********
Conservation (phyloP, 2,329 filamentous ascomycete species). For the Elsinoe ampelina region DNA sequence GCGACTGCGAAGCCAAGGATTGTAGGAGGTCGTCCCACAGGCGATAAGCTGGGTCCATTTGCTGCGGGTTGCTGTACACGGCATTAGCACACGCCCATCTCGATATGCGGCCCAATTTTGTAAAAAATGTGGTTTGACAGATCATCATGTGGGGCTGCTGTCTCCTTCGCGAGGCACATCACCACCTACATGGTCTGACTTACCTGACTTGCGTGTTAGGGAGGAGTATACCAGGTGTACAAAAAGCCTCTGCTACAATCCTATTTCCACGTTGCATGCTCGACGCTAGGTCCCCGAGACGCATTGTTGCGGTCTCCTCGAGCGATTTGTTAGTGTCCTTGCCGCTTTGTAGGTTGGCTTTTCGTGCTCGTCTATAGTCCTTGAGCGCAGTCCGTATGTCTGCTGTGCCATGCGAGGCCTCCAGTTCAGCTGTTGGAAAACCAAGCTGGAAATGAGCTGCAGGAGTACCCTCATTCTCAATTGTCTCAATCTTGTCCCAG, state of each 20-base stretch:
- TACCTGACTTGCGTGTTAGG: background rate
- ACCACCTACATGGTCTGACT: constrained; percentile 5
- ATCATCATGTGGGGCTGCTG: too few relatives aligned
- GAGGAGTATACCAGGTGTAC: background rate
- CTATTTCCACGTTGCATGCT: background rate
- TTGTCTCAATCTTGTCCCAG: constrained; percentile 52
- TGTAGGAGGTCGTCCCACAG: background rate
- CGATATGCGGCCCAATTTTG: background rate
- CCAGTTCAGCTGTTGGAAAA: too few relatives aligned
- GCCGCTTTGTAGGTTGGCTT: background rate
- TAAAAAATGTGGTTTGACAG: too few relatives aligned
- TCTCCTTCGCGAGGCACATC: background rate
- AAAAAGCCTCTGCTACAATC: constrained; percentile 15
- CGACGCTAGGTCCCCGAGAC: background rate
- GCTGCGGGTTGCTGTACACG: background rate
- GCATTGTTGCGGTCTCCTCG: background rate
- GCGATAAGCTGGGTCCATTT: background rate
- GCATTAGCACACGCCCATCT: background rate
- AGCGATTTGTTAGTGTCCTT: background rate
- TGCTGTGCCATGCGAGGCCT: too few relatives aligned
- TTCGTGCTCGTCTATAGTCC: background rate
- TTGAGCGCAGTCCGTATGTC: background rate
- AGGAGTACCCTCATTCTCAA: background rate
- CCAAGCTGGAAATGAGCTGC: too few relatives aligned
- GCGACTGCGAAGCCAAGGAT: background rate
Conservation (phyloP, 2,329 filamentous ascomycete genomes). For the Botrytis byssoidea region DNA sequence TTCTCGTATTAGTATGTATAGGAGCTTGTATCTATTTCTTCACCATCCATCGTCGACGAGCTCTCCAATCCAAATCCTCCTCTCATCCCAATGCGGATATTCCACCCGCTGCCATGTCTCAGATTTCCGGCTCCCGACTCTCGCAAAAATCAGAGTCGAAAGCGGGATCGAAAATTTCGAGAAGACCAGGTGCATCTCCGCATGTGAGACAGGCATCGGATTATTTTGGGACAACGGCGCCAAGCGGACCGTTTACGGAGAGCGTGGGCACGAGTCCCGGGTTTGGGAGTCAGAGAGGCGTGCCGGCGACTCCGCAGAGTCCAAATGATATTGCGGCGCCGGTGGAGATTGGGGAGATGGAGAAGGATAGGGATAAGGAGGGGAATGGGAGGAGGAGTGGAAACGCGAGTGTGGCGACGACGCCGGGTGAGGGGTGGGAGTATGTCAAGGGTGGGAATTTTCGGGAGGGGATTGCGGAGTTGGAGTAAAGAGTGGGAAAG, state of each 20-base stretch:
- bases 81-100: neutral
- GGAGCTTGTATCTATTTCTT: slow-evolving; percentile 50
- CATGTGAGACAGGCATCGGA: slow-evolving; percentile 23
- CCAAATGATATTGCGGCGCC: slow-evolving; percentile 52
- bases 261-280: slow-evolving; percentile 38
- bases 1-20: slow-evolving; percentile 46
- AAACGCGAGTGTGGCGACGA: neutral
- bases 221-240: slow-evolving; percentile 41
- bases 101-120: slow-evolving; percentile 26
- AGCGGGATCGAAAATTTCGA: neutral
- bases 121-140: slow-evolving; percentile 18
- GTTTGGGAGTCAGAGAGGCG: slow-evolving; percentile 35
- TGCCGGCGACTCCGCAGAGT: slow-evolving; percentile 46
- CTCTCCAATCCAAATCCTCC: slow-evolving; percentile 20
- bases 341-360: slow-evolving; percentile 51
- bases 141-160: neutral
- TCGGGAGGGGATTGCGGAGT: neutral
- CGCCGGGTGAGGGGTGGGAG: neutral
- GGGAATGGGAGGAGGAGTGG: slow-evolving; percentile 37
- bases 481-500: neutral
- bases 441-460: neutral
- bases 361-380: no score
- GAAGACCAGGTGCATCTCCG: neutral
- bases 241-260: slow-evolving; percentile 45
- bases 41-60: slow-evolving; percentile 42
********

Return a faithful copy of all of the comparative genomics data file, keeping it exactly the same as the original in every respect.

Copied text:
Conservation (phyloP, 2,329 filamentous ascomycete species). For the Elsinoe ampelina region DNA sequence GCGACTGCGAAGCCAAGGATTGTAGGAGGTCGTCCCACAGGCGATAAGCTGGGTCCATTTGCTGCGGGTTGCTGTACACGGCATTAGCACACGCCCATCTCGATATGCGGCCCAATTTTGTAAAAAATGTGGTTTGACAGATCATCATGTGGGGCTGCTGTCTCCTTCGCGAGGCACATCACCACCTACATGGTCTGACTTACCTGACTTGCGTGTTAGGGAGGAGTATACCAGGTGTACAAAAAGCCTCTGCTACAATCCTATTTCCACGTTGCATGCTCGACGCTAGGTCCCCGAGACGCATTGTTGCGGTCTCCTCGAGCGATTTGTTAGTGTCCTTGCCGCTTTGTAGGTTGGCTTTTCGTGCTCGTCTATAGTCCTTGAGCGCAGTCCGTATGTCTGCTGTGCCATGCGAGGCCTCCAGTTCAGCTGTTGGAAAACCAAGCTGGAAATGAGCTGCAGGAGTACCCTCATTCTCAATTGTCTCAATCTTGTCCCAG, state of each 20-base stretch:
- TACCTGACTTGCGTGTTAGG: background rate
- ACCACCTACATGGTCTGACT: constrained; percentile 5
- ATCATCATGTGGGGCTGCTG: too few relatives aligned
- GAGGAGTATACCAGGTGTAC: background rate
- CTATTTCCACGTTGCATGCT: background rate
- TTGTCTCAATCTTGTCCCAG: constrained; percentile 52
- TGTAGGAGGTCGTCCCACAG: background rate
- CGATATGCGGCCCAATTTTG: background rate
- CCAGTTCAGCTGTTGGAAAA: too few relatives aligned
- GCCGCTTTGTAGGTTGGCTT: background rate
- TAAAAAATGTGGTTTGACAG: too few relatives aligned
- TCTCCTTCGCGAGGCACATC: background rate
- AAAAAGCCTCTGCTACAATC: constrained; percentile 15
- CGACGCTAGGTCCCCGAGAC: background rate
- GCTGCGGGTTGCTGTACACG: background rate
- GCATTGTTGCGGTCTCCTCG: background rate
- GCGATAAGCTGGGTCCATTT: background rate
- GCATTAGCACACGCCCATCT: background rate
- AGCGATTTGTTAGTGTCCTT: background rate
- TGCTGTGCCATGCGAGGCCT: too few relatives aligned
- TTCGTGCTCGTCTATAGTCC: background rate
- TTGAGCGCAGTCCGTATGTC: background rate
- AGGAGTACCCTCATTCTCAA: background rate
- CCAAGCTGGAAATGAGCTGC: too few relatives aligned
- GCGACTGCGAAGCCAAGGAT: background rate
Conservation (phyloP, 2,329 filamentous ascomycete genomes). For the Botrytis byssoidea region DNA sequence TTCTCGTATTAGTATGTATAGGAGCTTGTATCTATTTCTTCACCATCCATCGTCGACGAGCTCTCCAATCCAAATCCTCCTCTCATCCCAATGCGGATATTCCACCCGCTGCCATGTCTCAGATTTCCGGCTCCCGACTCTCGCAAAAATCAGAGTCGAAAGCGGGATCGAAAATTTCGAGAAGACCAGGTGCATCTCCGCATGTGAGACAGGCATCGGATTATTTTGGGACAACGGCGCCAAGCGGACCGTTTACGGAGAGCGTGGGCACGAGTCCCGGGTTTGGGAGTCAGAGAGGCGTGCCGGCGACTCCGCAGAGTCCAAATGATATTGCGGCGCCGGTGGAGATTGGGGAGATGGAGAAGGATAGGGATAAGGAGGGGAATGGGAGGAGGAGTGGAAACGCGAGTGTGGCGACGACGCCGGGTGAGGGGTGGGAGTATGTCAAGGGTGGGAATTTTCGGGAGGGGATTGCGGAGTTGGAGTAAAGAGTGGGAAAG, state of each 20-base stretch:
- bases 81-100: neutral
- GGAGCTTGTATCTATTTCTT: slow-evolving; percentile 50
- CATGTGAGACAGGCATCGGA: slow-evolving; percentile 23
- CCAAATGATATTGCGGCGCC: slow-evolving; percentile 52
- bases 261-280: slow-evolving; percentile 38
- bases 1-20: slow-evolving; percentile 46
- AAACGCGAGTGTGGCGACGA: neutral
- bases 221-240: slow-evolving; percentile 41
- bases 101-120: slow-evolving; percentile 26
- AGCGGGATCGAAAATTTCGA: neutral
- bases 121-140: slow-evolving; percentile 18
- GTTTGGGAGTCAGAGAGGCG: slow-evolving; percentile 35
- TGCCGGCGACTCCGCAGAGT: slow-evolving; percentile 46
- CTCTCCAATCCAAATCCTCC: slow-evolving; percentile 20
- bases 341-360: slow-evolving; percentile 51
- bases 141-160: neutral
- TCGGGAGGGGATTGCGGAGT: neutral
- CGCCGGGTGAGGGGTGGGAG: neutral
- GGGAATGGGAGGAGGAGTGG: slow-evolving; percentile 37
- bases 481-500: neutral
- bases 441-460: neutral
- bases 361-380: no score
- GAAGACCAGGTGCATCTCCG: neutral
- bases 241-260: slow-evolving; percentile 45
- bases 41-60: slow-evolving; percentile 42